The early scenes are interesting as the first wave of devastation hits Tokyo in scenes reminiscent of news coverage of natural disasters. As the politicians argue, and argue, and argue people on the ground are suffering. When the cause of the chaos is revealed as a gigantic slithering newt monster with crazy googly eyes, an initial response is hampered by inter departmental wrangling and red tape.

The problem is, that the film then continues in this same sub-Paul Greengrass style for two hours. There are too many characters and too little characterisation, and because the film largely concerns itself with the point of view of the politicians there is a disastrous lack of tension. We see the destruction from a distant vantage point, with only occasional cut-ins to the effects of the monster at ground zero.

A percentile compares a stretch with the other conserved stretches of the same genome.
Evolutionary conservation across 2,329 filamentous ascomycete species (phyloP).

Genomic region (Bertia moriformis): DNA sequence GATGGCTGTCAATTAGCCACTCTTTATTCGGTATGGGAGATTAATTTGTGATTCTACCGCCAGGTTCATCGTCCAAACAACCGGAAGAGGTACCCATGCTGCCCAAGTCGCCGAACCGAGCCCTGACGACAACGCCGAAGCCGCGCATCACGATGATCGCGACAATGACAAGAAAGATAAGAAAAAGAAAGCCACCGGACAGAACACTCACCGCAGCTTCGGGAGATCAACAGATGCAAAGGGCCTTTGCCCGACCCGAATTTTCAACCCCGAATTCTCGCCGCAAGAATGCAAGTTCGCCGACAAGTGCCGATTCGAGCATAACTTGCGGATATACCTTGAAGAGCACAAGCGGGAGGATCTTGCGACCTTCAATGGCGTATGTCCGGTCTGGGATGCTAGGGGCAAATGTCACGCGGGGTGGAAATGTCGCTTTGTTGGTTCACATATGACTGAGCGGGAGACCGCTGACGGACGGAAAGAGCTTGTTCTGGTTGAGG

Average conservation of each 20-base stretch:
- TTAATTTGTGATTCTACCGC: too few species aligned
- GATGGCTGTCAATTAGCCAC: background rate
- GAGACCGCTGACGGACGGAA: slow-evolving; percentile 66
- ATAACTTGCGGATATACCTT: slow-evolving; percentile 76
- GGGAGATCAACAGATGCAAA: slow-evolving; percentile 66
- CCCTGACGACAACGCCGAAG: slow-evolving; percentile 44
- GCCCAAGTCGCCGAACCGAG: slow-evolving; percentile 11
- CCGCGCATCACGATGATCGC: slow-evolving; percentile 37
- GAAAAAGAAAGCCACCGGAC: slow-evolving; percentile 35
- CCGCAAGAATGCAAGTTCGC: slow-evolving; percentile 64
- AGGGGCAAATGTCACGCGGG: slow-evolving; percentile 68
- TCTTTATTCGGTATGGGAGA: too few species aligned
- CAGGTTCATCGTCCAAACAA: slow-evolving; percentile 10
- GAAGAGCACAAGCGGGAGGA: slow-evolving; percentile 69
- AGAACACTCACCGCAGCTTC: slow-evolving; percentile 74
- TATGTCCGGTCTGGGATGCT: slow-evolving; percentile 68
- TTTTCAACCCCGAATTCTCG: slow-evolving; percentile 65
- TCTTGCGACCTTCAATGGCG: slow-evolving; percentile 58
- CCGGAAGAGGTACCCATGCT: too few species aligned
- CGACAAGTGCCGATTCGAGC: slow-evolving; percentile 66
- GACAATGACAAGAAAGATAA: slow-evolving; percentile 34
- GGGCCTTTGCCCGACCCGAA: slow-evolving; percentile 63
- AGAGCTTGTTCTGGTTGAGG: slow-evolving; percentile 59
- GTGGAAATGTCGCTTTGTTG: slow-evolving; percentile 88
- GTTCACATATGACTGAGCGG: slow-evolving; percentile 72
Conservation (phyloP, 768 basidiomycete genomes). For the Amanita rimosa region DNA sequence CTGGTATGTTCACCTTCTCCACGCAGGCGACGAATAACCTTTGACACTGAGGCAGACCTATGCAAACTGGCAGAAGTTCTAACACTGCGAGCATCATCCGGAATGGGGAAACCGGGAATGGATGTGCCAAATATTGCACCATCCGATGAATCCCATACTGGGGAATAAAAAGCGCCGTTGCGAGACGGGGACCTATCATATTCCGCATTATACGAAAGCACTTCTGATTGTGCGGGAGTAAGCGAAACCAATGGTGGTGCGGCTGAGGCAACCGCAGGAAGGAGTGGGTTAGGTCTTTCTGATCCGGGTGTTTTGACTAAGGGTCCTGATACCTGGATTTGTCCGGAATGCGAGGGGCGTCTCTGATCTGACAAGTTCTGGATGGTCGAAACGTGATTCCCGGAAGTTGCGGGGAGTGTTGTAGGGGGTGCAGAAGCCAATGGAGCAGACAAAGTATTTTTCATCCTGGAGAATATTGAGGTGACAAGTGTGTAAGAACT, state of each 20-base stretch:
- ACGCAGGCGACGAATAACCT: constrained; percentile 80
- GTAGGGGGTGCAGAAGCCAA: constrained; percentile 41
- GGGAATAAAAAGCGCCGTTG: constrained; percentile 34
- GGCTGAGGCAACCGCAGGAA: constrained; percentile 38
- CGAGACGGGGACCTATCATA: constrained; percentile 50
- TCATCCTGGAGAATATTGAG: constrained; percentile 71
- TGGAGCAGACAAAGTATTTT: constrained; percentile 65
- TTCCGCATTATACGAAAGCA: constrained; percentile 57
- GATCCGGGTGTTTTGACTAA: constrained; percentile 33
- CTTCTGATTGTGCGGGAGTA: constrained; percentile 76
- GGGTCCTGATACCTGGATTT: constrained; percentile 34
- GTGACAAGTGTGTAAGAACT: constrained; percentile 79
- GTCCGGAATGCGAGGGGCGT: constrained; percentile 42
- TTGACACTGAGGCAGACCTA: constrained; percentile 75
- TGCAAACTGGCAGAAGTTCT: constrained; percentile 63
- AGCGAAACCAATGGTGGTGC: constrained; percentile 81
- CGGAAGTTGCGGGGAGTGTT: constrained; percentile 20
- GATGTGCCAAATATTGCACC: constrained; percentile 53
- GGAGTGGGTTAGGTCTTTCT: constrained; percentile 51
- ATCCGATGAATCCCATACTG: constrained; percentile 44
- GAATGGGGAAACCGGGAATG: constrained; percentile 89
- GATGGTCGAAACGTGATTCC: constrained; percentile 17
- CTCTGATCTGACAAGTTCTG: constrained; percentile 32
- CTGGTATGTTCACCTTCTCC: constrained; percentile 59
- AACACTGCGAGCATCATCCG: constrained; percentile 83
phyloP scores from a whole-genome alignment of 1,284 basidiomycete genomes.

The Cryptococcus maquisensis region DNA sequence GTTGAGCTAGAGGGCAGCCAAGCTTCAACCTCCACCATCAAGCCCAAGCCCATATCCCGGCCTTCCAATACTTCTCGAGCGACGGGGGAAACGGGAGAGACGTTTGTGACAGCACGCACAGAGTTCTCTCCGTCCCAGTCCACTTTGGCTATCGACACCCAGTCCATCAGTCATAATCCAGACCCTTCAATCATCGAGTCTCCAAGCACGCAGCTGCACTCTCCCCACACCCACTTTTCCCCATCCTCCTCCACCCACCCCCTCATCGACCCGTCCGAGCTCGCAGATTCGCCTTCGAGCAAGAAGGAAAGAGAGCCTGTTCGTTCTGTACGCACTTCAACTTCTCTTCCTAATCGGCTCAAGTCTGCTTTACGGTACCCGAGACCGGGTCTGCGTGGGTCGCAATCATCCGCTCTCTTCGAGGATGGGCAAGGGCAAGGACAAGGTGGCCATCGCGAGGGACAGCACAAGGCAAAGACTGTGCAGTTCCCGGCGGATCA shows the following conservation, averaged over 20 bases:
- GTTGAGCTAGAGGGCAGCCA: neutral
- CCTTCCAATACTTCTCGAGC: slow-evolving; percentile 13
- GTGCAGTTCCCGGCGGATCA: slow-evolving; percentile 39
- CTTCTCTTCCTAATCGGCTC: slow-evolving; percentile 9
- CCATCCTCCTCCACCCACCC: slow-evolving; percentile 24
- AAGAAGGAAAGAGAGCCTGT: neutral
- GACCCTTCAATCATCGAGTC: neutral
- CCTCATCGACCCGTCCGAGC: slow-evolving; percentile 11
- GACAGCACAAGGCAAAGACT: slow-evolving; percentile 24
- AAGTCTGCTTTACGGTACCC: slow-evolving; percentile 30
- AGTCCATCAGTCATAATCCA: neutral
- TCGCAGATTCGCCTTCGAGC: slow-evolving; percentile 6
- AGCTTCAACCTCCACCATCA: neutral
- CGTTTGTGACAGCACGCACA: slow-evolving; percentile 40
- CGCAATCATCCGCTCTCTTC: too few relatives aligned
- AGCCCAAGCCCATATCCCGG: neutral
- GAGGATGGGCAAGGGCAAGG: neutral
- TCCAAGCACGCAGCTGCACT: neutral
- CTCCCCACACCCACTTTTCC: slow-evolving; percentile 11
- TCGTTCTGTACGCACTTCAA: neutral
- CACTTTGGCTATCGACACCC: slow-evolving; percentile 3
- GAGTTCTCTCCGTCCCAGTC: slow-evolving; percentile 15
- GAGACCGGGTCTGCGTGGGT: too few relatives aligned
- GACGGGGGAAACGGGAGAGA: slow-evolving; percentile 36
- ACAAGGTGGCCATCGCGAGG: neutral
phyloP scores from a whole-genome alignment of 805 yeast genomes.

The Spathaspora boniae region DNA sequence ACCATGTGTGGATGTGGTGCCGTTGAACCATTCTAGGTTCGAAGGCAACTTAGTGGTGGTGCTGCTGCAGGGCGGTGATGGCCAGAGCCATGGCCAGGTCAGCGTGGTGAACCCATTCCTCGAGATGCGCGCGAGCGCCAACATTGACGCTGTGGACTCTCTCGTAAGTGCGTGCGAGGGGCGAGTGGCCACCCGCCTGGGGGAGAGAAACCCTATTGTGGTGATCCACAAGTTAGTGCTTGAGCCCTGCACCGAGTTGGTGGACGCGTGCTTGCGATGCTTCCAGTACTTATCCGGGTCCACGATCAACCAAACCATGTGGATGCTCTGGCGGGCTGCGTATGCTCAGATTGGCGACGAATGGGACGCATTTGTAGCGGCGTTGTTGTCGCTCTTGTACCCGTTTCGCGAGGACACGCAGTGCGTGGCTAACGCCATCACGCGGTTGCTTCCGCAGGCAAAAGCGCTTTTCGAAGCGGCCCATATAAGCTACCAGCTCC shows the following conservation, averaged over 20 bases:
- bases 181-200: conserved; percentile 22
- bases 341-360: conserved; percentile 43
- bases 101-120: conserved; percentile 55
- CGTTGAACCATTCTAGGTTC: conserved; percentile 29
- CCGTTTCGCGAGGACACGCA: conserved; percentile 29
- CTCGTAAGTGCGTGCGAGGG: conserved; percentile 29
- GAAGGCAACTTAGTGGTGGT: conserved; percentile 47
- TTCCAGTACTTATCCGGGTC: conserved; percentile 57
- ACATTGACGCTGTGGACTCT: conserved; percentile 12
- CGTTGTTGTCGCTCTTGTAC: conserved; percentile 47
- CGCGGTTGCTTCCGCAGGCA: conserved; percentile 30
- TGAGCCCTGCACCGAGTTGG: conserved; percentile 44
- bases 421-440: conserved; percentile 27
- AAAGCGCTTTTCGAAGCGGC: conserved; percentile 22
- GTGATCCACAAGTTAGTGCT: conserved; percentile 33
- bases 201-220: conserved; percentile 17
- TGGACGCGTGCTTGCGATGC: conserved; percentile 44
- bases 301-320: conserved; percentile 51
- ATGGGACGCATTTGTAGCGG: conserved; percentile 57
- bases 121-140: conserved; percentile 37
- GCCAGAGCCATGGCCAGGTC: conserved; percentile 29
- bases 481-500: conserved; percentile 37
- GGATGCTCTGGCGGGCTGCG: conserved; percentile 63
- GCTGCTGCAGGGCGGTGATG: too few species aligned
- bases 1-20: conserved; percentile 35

It soon becomes apparent that the ungainly giant tadpole is merely the early stage of a rapidly mutating creature that soon becomes recognizably Godzilla. Although this version has some new tricks, he/she/it has a neon glow from the radiation that powers it, in fact, it may be that Godzilla is merely looking for a warehouse party and some E’s, but this is not an avenue that the military pursues, preferring instead to try the more obvious strategy of blowing seven shades of shit out of it.


Gojira – sorted for E’s and whizz

There is some great man-in-a-suit** Gojira action in Shin Godzilla. Some of the CGI enhancements are a little ropey, but the new Godzilla design is mean as hell. But there is far too little of it interspersed among interminable scenes of people in suits growling in boardrooms, it’s like The Thick of It with a big monster instead of jokes. Or to put it another way Shin the Loop*.